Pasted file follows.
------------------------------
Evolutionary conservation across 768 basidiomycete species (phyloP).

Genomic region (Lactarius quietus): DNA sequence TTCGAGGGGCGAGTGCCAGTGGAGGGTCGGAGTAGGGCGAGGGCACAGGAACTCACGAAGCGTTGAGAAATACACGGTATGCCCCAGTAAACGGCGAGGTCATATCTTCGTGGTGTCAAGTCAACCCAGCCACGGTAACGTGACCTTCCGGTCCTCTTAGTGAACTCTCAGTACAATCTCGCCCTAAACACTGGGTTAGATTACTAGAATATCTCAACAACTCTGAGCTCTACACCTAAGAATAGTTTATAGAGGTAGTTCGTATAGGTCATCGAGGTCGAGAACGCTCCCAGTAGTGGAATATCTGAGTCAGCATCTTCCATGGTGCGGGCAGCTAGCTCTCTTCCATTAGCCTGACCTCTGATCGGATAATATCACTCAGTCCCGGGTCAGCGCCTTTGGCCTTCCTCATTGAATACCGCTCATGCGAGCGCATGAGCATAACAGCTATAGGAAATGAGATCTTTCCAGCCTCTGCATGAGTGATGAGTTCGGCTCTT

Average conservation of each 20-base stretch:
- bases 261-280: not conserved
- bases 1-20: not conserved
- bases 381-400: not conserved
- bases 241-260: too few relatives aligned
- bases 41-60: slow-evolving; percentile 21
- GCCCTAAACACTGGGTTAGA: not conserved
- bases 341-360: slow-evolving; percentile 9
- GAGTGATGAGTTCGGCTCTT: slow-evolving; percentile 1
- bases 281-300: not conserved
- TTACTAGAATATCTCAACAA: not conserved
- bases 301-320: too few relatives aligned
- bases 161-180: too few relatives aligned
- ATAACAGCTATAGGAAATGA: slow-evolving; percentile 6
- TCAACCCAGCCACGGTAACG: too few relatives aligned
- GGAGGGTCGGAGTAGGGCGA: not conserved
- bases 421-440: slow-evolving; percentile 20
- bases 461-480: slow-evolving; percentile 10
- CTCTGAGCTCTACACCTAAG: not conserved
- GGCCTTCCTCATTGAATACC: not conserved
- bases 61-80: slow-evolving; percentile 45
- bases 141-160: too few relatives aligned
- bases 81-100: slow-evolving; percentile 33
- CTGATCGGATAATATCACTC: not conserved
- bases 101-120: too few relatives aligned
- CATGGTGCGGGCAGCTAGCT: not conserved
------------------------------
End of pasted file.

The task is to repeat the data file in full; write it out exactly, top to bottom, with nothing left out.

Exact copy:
Evolutionary conservation across 768 basidiomycete species (phyloP).

Genomic region (Lactarius quietus): DNA sequence TTCGAGGGGCGAGTGCCAGTGGAGGGTCGGAGTAGGGCGAGGGCACAGGAACTCACGAAGCGTTGAGAAATACACGGTATGCCCCAGTAAACGGCGAGGTCATATCTTCGTGGTGTCAAGTCAACCCAGCCACGGTAACGTGACCTTCCGGTCCTCTTAGTGAACTCTCAGTACAATCTCGCCCTAAACACTGGGTTAGATTACTAGAATATCTCAACAACTCTGAGCTCTACACCTAAGAATAGTTTATAGAGGTAGTTCGTATAGGTCATCGAGGTCGAGAACGCTCCCAGTAGTGGAATATCTGAGTCAGCATCTTCCATGGTGCGGGCAGCTAGCTCTCTTCCATTAGCCTGACCTCTGATCGGATAATATCACTCAGTCCCGGGTCAGCGCCTTTGGCCTTCCTCATTGAATACCGCTCATGCGAGCGCATGAGCATAACAGCTATAGGAAATGAGATCTTTCCAGCCTCTGCATGAGTGATGAGTTCGGCTCTT

Average conservation of each 20-base stretch:
- bases 261-280: not conserved
- bases 1-20: not conserved
- bases 381-400: not conserved
- bases 241-260: too few relatives aligned
- bases 41-60: slow-evolving; percentile 21
- GCCCTAAACACTGGGTTAGA: not conserved
- bases 341-360: slow-evolving; percentile 9
- GAGTGATGAGTTCGGCTCTT: slow-evolving; percentile 1
- bases 281-300: not conserved
- TTACTAGAATATCTCAACAA: not conserved
- bases 301-320: too few relatives aligned
- bases 161-180: too few relatives aligned
- ATAACAGCTATAGGAAATGA: slow-evolving; percentile 6
- TCAACCCAGCCACGGTAACG: too few relatives aligned
- GGAGGGTCGGAGTAGGGCGA: not conserved
- bases 421-440: slow-evolving; percentile 20
- bases 461-480: slow-evolving; percentile 10
- CTCTGAGCTCTACACCTAAG: not conserved
- GGCCTTCCTCATTGAATACC: not conserved
- bases 61-80: slow-evolving; percentile 45
- bases 141-160: too few relatives aligned
- bases 81-100: slow-evolving; percentile 33
- CTGATCGGATAATATCACTC: not conserved
- bases 101-120: too few relatives aligned
- CATGGTGCGGGCAGCTAGCT: not conserved